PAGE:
It’s a well-known historical pattern, dubbed the “strike-to-co-op transition” by historian John Curl: when strikes don’t work, workers turn to co-ops instead. We knew from the start we wanted our own marketplace to be co-operatively-owned. As any artisan who’s been on Etsy a while knows, there have been many promising attempts to build an alternative to Etsy, but they all had the same thing in common: investor ownership. The most successful ones just sold out to Etsy, leaving us right back where we started. A co-op alternative to Etsy was clearly an idea whose time had come: not only were strikers bringing up the idea on their own in social media channels, but a business journalist covering the strike even suggested it. Knowing so many people were having the same thoughts gave us the courage to proceed.

Had any of the founding members been involved in co-ops before?

Not really! co-operatives in the USA are less visible and known than elsewhere in the world. I had worked at a food co-op in college as a cashier, but much of the intellectual ideas behind our initial vision, such as the multi-stakeholder model, came from self-learning. We are so grateful for the abundance of learning available online from the co-operative community, especially given the rural location of many of our initial founders. Free webinars from the US Federation of Worker Co-ops, free publications, games and resource libraries across the internet, and the free self-taught Lean Co-op 101 course from gave us the information we needed to get started.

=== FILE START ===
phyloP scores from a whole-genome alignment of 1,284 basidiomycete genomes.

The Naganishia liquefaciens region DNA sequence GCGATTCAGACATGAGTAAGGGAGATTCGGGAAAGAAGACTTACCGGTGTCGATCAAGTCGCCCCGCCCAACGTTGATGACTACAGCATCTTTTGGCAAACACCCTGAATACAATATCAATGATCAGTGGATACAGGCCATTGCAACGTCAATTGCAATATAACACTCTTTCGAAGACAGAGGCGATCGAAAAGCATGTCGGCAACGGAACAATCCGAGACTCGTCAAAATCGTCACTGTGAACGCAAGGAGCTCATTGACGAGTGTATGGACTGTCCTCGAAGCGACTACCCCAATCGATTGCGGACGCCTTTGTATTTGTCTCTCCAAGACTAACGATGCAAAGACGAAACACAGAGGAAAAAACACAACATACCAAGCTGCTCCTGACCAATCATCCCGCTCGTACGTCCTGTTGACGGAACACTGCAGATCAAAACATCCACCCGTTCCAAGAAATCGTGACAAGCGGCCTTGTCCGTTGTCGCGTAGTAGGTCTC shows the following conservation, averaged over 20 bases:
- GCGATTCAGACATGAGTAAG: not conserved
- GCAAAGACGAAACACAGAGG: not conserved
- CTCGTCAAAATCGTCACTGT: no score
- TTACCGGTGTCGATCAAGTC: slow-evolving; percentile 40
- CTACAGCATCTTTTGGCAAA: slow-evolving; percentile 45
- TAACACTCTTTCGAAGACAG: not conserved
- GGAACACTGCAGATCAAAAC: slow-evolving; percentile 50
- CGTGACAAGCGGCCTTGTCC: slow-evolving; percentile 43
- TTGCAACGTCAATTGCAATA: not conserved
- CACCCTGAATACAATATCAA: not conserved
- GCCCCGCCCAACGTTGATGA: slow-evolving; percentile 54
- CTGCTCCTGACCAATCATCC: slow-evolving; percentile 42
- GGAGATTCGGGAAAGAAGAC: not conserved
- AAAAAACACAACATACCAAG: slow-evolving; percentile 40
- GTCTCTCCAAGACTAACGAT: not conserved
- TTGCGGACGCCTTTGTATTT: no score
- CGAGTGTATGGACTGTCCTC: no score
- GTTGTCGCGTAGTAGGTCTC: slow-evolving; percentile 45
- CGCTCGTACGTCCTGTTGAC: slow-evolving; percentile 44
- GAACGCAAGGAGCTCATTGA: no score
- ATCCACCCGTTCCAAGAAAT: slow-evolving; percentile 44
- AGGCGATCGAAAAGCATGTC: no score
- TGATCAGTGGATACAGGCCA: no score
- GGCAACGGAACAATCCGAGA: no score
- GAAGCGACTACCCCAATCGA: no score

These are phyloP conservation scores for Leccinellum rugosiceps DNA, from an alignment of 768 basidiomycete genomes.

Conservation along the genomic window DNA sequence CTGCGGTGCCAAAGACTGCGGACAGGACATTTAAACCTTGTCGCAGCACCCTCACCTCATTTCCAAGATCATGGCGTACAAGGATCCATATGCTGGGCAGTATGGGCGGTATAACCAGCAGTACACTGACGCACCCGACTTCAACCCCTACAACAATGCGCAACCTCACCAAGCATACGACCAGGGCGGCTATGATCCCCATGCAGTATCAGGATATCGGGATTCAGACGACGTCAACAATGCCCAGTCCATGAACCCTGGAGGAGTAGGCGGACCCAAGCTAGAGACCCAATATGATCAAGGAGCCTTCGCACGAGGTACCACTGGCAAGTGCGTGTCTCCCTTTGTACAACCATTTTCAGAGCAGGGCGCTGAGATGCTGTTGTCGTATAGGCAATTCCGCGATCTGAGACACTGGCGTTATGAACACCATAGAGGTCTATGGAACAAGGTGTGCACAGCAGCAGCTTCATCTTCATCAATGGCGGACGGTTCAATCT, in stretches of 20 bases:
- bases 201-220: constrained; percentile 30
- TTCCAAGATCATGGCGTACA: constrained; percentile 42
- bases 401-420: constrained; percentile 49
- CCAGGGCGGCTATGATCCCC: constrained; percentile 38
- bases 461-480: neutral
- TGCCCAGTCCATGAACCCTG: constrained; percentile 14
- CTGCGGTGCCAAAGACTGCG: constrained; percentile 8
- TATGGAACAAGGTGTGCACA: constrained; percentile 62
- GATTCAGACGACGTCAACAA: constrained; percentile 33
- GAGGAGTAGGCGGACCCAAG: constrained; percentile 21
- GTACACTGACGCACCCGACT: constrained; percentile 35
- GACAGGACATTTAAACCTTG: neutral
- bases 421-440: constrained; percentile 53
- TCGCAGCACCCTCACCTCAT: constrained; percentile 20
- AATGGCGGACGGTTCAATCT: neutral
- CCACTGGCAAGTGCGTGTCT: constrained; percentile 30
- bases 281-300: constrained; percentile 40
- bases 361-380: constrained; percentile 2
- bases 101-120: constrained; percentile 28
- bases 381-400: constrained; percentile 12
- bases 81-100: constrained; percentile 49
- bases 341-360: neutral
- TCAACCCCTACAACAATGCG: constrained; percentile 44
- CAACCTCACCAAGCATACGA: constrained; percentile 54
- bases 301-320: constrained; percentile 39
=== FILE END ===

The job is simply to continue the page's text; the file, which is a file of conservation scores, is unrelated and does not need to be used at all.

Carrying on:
Some of the products sold by the co-op

How is the co-op different from other enterprises in this sector?

Our primary objective is to help artisans. We know that means sales are needed right now to put food on the table – not sales some day. So right away, we researched and published a comprehensive list of Etsy alternatives, which compares the merits of each, including Artisans Cooperative. There are over 40! 

Etsy has the critical mass of customers but there are some niche marketplaces that may be a really good fit for some artisans right now. We encourage artisans to diversify where they list their work so that when the winds shift, their businesses are resilient. 

That includes adding Artisans Cooperative into their portfolio mix. Our marketplace is different than the others because the people who love it — the artisans and shoppers and, some day, staff — decide how to run it. Our unique people-driven Handmade Policy ensures that only “actually handmade” products are on the marketplace, while being inclusive of all kinds of craft. Like Etsy, we have an inclusive, global scope: although we’re registered in the US, we have members around the world.